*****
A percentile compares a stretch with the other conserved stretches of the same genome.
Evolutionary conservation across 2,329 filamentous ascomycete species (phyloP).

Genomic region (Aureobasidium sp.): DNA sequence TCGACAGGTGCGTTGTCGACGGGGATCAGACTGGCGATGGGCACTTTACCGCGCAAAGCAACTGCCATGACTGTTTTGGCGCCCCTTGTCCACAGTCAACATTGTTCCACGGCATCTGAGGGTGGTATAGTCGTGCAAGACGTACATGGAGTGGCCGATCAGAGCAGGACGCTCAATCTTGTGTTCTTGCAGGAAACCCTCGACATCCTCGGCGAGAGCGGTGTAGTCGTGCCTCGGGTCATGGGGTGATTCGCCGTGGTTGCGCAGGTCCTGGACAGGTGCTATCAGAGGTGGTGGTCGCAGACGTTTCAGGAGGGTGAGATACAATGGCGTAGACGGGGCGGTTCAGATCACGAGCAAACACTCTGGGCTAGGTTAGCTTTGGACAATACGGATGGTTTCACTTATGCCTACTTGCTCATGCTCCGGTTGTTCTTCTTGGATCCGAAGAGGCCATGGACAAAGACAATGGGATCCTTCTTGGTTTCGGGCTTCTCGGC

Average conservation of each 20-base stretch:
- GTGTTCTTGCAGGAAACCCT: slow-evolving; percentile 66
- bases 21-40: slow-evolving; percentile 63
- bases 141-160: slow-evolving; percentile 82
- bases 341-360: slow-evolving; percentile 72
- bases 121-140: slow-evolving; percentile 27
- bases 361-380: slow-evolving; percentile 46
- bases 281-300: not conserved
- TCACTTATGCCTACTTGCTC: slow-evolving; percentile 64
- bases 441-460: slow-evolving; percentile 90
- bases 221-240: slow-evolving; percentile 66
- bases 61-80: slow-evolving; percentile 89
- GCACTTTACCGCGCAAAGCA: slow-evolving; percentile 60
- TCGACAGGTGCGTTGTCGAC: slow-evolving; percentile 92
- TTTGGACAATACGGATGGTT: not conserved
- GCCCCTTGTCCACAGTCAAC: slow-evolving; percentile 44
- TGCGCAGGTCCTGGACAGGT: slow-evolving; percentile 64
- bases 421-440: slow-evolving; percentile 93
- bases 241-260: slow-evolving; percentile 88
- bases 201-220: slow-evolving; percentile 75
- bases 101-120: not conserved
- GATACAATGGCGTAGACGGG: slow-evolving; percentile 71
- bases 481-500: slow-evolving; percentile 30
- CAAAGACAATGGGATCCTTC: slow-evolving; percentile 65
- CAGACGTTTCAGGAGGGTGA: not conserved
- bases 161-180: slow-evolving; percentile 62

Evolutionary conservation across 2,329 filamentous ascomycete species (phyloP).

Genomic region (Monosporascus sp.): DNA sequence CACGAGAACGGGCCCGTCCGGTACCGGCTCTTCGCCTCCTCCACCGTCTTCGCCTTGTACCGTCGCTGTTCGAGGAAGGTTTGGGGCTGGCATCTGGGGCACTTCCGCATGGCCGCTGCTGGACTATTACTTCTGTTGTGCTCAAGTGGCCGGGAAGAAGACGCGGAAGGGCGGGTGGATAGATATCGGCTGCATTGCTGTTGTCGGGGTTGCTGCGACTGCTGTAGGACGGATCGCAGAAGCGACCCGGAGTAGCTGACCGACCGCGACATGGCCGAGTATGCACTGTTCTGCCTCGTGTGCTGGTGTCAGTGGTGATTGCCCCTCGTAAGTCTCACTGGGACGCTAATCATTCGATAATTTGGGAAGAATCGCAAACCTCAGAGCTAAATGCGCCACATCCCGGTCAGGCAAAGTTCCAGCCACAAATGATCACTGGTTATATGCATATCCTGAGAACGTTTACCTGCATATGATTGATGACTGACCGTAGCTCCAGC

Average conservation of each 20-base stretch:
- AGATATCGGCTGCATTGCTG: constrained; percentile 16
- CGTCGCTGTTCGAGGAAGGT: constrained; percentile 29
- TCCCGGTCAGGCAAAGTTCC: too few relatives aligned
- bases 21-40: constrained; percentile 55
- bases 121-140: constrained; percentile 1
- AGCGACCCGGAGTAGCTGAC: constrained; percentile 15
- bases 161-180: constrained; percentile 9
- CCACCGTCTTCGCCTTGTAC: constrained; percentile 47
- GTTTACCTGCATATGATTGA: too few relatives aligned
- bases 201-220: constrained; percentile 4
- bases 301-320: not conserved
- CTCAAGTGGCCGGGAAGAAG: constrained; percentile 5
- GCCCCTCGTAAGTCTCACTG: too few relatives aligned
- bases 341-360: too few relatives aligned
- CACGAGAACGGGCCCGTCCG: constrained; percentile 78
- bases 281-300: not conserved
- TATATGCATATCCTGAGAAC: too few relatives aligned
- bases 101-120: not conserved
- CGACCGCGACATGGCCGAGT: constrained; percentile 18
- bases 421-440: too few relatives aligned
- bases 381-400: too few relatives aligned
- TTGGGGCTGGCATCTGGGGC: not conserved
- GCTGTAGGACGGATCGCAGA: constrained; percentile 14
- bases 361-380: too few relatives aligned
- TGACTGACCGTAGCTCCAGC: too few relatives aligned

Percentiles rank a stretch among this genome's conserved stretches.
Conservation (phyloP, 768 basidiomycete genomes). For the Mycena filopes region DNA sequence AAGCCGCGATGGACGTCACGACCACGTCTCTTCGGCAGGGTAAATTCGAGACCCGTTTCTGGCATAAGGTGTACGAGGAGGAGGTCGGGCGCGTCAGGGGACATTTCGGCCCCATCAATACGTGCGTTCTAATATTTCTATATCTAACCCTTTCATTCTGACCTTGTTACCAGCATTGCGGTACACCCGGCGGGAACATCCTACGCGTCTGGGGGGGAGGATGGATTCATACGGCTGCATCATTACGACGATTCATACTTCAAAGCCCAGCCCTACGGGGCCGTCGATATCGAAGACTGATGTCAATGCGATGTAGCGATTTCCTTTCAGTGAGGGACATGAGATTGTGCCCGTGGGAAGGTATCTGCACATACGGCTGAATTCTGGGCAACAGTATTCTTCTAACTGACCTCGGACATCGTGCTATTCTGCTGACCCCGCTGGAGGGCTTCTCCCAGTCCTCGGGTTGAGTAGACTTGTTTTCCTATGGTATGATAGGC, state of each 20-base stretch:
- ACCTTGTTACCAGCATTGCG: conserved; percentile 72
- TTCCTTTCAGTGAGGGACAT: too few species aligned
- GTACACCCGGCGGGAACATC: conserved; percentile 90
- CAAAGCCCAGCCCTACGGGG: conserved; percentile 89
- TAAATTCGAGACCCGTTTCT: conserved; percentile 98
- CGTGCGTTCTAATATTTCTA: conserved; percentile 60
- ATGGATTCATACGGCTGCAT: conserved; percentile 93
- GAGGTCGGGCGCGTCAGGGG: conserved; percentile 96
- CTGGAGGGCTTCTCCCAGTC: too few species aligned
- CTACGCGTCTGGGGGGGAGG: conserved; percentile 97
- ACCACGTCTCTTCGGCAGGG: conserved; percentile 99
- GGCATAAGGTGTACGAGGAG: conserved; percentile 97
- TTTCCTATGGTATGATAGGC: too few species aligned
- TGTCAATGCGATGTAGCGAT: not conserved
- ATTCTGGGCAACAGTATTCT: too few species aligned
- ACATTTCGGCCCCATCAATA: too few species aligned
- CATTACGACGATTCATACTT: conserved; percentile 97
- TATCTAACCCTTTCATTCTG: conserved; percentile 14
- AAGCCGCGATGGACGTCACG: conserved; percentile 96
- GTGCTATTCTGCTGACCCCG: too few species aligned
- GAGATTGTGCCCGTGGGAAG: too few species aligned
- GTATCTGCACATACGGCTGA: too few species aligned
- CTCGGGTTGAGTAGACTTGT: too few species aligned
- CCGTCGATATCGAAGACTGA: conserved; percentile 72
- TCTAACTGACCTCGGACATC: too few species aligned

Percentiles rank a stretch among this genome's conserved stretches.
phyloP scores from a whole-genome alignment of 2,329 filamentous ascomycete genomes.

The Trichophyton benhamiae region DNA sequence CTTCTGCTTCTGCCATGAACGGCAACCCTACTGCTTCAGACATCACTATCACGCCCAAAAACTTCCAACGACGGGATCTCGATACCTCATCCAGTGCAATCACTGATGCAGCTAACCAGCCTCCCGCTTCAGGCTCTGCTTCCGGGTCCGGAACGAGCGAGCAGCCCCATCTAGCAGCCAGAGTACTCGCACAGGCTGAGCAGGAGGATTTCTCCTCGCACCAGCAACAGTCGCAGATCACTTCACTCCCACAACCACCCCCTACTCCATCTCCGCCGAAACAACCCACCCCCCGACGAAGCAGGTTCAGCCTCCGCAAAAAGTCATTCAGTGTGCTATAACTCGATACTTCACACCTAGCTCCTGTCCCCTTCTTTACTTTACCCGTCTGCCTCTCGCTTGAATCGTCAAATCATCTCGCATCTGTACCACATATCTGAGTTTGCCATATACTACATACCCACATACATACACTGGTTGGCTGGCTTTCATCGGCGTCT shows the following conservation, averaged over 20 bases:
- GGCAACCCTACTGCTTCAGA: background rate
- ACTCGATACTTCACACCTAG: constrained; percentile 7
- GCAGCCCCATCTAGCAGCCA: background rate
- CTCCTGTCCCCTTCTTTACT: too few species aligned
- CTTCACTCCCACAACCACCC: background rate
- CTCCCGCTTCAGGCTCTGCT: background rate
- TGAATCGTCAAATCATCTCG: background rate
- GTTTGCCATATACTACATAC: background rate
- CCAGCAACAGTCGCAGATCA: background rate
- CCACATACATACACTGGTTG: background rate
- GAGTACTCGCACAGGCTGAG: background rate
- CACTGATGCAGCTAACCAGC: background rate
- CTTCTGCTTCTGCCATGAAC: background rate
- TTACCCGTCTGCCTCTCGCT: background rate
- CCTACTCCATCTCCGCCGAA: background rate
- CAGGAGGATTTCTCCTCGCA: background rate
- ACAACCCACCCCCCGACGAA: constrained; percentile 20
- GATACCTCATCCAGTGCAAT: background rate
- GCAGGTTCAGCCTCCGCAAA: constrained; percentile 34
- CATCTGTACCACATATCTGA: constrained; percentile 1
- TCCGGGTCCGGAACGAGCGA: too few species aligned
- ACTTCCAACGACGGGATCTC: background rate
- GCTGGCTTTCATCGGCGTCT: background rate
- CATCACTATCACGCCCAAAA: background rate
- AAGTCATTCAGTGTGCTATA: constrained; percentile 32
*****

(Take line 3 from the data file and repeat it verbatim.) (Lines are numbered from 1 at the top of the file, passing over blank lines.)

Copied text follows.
Genomic region (Aureobasidium sp.): DNA sequence TCGACAGGTGCGTTGTCGACGGGGATCAGACTGGCGATGGGCACTTTACCGCGCAAAGCAACTGCCATGACTGTTTTGGCGCCCCTTGTCCACAGTCAACATTGTTCCACGGCATCTGAGGGTGGTATAGTCGTGCAAGACGTACATGGAGTGGCCGATCAGAGCAGGACGCTCAATCTTGTGTTCTTGCAGGAAACCCTCGACATCCTCGGCGAGAGCGGTGTAGTCGTGCCTCGGGTCATGGGGTGATTCGCCGTGGTTGCGCAGGTCCTGGACAGGTGCTATCAGAGGTGGTGGTCGCAGACGTTTCAGGAGGGTGAGATACAATGGCGTAGACGGGGCGGTTCAGATCACGAGCAAACACTCTGGGCTAGGTTAGCTTTGGACAATACGGATGGTTTCACTTATGCCTACTTGCTCATGCTCCGGTTGTTCTTCTTGGATCCGAAGAGGCCATGGACAAAGACAATGGGATCCTTCTTGGTTTCGGGCTTCTCGGC